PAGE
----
For as long as we can remember, we have both one way or another been engaged in making changes, small and big. Our work is centred on creating equitable, diverse, and inclusive communities, organisations, systems, families, policies, cities, and societies. We have both felt like outsiders the majority of our lives and have turned this into a drive for making impactful changes. We both come from working-class backgrounds and were the first in our families to attend university. We both feel blessed having had opportunities to travel and meet people from other cultures and have our own perspectives broadened. We have many similarities, but also completely different backgrounds, upbringings, and lives today.
It’s amazing serendipity that our life paths crossed in 2013. At that time, Lisa, an American, was working for a multinational financial organisation in Paris and was commuting weekly to her family and home in Germany. Tinna, a Dane, was settled in Denmark after many years living and travelling abroad, and was working in a global food company in Denmark. We were introduced to each other through a mutual contact, who said: “You both apply behavioural insights and experiment in ways that I have not seen others do in the work of diversity and inclusion, and I think you should know each other.” As leaders with global responsibility for inclusion and diversity, we had both been working this way on our own for several years because it was how we could succeed. We both experienced the struggle of ‘being shot’ as the messengers and change makers, having people say the right things but not change behaviour, seeing increased leader support while having backlash within the culture, and so much more. With our foundations in social sciences, we were applying behavioural designs to empower and nudge people to be more inclusive. We experimented as undercover change agents. It worked for us and for the organisations in which we worked.
Our first online meeting was scheduled for an hour. But the conversation went on for several hours as we discovered so much common ground. We shared our thoughts about the needs that we both saw for breakthrough change in how inclusion, equity, and diversity were being practiced. With the energy we got from our discussion, we decided to merge our approaches and frame up the concept of Inclusion Nudges in ways that could enable and empower others to also apply it. And so began our journey together. In addition to setting up together the Inclusion Nudges global initiative, we each founded our own change organisations. We want to empower change makers, leaders, practitioners, and social activists because none of us should exhaust ourselves by the burden of having to ‘fix it’ (‘it’ = discrimination, harassment, inequality, diversity, inclusion). We should join forces in getting as many people as possible engaged in creating sustainable changes for inclusive cultures and systems.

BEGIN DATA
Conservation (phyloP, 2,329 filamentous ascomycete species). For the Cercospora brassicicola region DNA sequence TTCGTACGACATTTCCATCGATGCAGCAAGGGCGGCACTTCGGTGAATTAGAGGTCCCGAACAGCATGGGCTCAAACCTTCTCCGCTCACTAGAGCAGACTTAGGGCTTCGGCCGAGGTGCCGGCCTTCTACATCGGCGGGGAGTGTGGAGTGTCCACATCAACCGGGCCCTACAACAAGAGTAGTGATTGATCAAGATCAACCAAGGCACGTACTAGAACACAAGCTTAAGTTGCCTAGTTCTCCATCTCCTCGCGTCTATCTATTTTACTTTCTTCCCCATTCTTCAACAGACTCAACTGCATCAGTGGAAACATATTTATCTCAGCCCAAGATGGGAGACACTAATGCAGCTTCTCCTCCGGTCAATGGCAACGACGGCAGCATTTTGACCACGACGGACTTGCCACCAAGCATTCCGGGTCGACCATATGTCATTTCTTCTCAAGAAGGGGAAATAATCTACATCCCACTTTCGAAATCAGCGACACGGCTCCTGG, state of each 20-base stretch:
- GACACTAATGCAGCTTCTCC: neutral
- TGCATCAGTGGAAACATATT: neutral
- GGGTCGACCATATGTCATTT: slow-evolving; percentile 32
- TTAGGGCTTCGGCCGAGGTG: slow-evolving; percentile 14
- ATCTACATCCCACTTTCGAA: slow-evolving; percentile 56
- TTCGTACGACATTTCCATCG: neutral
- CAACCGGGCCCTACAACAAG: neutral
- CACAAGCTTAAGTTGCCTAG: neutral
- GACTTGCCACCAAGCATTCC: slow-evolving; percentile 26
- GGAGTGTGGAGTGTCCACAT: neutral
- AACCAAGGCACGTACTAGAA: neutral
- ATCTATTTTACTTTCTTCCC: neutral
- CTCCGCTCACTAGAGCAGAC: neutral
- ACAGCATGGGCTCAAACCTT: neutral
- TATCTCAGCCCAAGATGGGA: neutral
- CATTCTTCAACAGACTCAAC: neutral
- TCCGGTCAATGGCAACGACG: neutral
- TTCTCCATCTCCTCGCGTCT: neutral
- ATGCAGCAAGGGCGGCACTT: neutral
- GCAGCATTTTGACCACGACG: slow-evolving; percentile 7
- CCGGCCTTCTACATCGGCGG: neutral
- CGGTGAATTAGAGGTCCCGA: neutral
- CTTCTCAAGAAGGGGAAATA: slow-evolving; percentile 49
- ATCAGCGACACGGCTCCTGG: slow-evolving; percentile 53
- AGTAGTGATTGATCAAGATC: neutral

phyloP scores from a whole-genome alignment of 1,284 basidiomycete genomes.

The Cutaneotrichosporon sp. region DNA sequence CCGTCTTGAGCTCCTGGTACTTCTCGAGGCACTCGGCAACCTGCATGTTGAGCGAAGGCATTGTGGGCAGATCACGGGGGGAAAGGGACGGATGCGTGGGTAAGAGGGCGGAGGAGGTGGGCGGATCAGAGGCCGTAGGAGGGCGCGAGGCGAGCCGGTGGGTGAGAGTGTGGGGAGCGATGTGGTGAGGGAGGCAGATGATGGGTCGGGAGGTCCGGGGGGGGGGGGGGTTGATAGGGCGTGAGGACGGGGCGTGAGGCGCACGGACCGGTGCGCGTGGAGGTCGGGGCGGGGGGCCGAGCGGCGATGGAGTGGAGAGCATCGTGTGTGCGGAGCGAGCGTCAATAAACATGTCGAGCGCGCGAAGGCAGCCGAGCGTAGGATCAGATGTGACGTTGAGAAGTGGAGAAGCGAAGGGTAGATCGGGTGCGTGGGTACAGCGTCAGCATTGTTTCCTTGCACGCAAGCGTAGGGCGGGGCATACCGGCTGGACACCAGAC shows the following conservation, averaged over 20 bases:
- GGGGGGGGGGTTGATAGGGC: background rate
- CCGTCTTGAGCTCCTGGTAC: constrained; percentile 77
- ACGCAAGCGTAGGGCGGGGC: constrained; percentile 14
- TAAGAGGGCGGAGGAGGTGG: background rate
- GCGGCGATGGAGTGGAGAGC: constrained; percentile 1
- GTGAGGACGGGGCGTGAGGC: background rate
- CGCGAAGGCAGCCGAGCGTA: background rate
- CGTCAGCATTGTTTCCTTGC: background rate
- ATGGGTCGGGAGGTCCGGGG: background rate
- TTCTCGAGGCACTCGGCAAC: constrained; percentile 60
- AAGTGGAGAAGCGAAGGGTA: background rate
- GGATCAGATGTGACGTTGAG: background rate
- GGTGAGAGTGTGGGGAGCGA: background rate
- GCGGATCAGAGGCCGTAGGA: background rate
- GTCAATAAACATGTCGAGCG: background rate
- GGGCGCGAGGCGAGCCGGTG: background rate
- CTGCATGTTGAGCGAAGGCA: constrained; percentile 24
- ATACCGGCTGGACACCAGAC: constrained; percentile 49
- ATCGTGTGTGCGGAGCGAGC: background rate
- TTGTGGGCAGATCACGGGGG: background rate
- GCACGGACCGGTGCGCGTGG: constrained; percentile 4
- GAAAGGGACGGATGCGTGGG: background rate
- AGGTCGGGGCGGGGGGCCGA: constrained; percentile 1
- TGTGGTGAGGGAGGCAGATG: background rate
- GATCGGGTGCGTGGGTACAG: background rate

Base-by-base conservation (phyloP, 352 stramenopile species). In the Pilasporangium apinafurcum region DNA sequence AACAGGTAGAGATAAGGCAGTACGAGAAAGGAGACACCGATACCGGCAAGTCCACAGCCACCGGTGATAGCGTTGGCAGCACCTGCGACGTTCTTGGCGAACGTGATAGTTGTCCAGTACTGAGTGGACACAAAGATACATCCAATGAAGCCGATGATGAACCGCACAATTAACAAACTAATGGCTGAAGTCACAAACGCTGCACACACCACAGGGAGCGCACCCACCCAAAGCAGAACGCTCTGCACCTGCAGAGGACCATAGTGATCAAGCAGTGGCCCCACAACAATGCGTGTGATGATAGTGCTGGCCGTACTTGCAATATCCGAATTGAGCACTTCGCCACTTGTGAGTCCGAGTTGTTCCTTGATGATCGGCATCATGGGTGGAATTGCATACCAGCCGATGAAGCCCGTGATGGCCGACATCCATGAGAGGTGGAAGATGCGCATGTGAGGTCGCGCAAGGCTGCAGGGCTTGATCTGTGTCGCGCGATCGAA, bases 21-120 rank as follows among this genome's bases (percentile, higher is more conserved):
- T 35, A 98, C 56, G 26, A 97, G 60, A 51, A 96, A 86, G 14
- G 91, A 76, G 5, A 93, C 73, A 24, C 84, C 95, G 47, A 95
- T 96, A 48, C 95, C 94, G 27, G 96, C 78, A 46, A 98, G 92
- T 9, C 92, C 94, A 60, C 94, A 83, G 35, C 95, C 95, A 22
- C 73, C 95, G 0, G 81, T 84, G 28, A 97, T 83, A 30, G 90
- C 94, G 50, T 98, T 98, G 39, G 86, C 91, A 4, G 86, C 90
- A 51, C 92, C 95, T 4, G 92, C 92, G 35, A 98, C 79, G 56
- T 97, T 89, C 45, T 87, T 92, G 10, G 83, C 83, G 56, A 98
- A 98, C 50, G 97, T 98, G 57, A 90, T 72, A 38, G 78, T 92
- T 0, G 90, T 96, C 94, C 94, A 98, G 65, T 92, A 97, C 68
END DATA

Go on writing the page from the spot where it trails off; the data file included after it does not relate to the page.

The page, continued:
We have spent thousands of hours working together exchanging ideas, designs, frustrations, joys, and hope. This has resulted in the Inclusion Nudges approach being internationally recognised as game changing. We have given many keynote talks, offered learning sessions, coached leaders, and (as of 2020) written 6 books and many articles. We have heard from people how this has transformed how they work as change makers. Our work with the Inclusion Nudges change approach has led to impactful changes in collaboration with organisations, such as the United Nations, the International Red Cross & Red Crescent Movement, the World Economic Forum, Amnesty International, the OECD, the Danish Film Institute, and many multinational corporations, small and medium-sized businesses, universities, hospitals, governmental agencies, individual change makers, and more. Businesses, humanitarian organisations, social innovators, refugees, leaders, and many others around the world are applying Inclusion Nudges to make it easier to make changes. We couldn’t be prouder. For this work, we were named to The Economist’s Global Diversity “Top 10” List in 2015, 2016, & 2017. With humility we continue to build a global movement that can fundamentally change how we achieve diversity, equity, belonging, and inclusion faster and make it stick. We really hope you will join us. Together, by applying Inclusion Nudges we can make inclusion the norm—everywhere, for everyone.